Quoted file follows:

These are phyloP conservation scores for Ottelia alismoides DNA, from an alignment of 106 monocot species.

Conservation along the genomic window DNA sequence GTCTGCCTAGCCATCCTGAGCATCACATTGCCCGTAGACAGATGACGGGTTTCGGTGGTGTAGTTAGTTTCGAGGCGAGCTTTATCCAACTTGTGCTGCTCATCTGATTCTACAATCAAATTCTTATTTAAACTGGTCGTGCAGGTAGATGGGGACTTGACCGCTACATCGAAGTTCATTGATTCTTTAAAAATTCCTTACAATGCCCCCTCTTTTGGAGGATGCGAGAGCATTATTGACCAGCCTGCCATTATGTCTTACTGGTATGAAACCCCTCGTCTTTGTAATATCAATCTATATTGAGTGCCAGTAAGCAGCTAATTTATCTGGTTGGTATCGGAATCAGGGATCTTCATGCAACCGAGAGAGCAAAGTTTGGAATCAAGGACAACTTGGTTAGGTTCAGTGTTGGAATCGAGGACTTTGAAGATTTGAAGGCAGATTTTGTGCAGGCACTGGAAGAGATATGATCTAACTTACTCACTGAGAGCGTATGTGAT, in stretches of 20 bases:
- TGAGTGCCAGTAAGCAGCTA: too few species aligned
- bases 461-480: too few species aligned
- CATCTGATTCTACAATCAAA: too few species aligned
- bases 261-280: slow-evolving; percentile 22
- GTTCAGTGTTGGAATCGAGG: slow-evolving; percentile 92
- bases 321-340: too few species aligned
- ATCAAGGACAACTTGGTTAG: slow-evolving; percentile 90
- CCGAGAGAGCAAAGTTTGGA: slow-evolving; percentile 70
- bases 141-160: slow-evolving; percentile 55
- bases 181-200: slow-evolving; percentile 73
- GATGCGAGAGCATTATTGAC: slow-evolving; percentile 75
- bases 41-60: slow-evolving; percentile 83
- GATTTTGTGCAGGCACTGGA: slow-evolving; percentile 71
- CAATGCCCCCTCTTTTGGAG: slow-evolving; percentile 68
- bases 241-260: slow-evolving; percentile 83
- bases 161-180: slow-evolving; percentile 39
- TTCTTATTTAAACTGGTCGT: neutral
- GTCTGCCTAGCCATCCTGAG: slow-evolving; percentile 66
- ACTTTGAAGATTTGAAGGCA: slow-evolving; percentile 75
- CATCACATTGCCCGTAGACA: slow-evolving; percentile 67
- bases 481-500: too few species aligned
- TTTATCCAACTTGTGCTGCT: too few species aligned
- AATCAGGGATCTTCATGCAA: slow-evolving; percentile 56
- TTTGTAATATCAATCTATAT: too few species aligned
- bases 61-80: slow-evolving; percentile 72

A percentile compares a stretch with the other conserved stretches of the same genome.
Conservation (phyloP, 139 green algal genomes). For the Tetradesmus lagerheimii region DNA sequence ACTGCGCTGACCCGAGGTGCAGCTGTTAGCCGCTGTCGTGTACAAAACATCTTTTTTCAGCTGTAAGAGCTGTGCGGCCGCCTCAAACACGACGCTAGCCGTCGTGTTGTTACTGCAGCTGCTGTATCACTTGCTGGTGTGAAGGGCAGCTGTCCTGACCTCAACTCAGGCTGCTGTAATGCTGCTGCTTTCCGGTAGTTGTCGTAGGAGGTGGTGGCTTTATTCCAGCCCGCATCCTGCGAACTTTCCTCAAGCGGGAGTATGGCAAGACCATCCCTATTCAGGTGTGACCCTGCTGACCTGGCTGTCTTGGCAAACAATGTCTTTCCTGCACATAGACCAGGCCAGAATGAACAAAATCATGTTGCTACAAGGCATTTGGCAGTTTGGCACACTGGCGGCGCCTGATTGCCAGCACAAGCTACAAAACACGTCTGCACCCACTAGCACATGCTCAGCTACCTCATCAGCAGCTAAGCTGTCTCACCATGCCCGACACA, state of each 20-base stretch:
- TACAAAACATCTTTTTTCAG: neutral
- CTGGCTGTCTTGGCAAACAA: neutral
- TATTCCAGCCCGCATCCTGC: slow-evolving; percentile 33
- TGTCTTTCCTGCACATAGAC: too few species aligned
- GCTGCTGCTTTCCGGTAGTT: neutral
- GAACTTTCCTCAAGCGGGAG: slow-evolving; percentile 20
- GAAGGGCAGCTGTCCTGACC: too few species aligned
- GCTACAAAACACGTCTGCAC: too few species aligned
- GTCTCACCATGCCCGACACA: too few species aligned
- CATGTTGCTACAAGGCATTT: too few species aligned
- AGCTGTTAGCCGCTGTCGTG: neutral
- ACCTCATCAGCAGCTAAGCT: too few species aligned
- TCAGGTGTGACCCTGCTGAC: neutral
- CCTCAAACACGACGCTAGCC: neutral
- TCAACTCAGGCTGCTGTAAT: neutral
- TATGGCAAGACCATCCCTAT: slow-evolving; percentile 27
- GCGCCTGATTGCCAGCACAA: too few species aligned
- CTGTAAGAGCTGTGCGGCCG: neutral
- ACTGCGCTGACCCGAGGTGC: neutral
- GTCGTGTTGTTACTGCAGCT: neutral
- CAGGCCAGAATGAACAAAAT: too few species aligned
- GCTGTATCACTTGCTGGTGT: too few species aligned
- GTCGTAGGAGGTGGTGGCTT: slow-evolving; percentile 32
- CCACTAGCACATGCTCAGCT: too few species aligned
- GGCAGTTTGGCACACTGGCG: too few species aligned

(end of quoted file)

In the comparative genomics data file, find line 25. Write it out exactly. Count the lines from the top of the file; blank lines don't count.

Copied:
- AATCAGGGATCTTCATGCAA: slow-evolving; percentile 56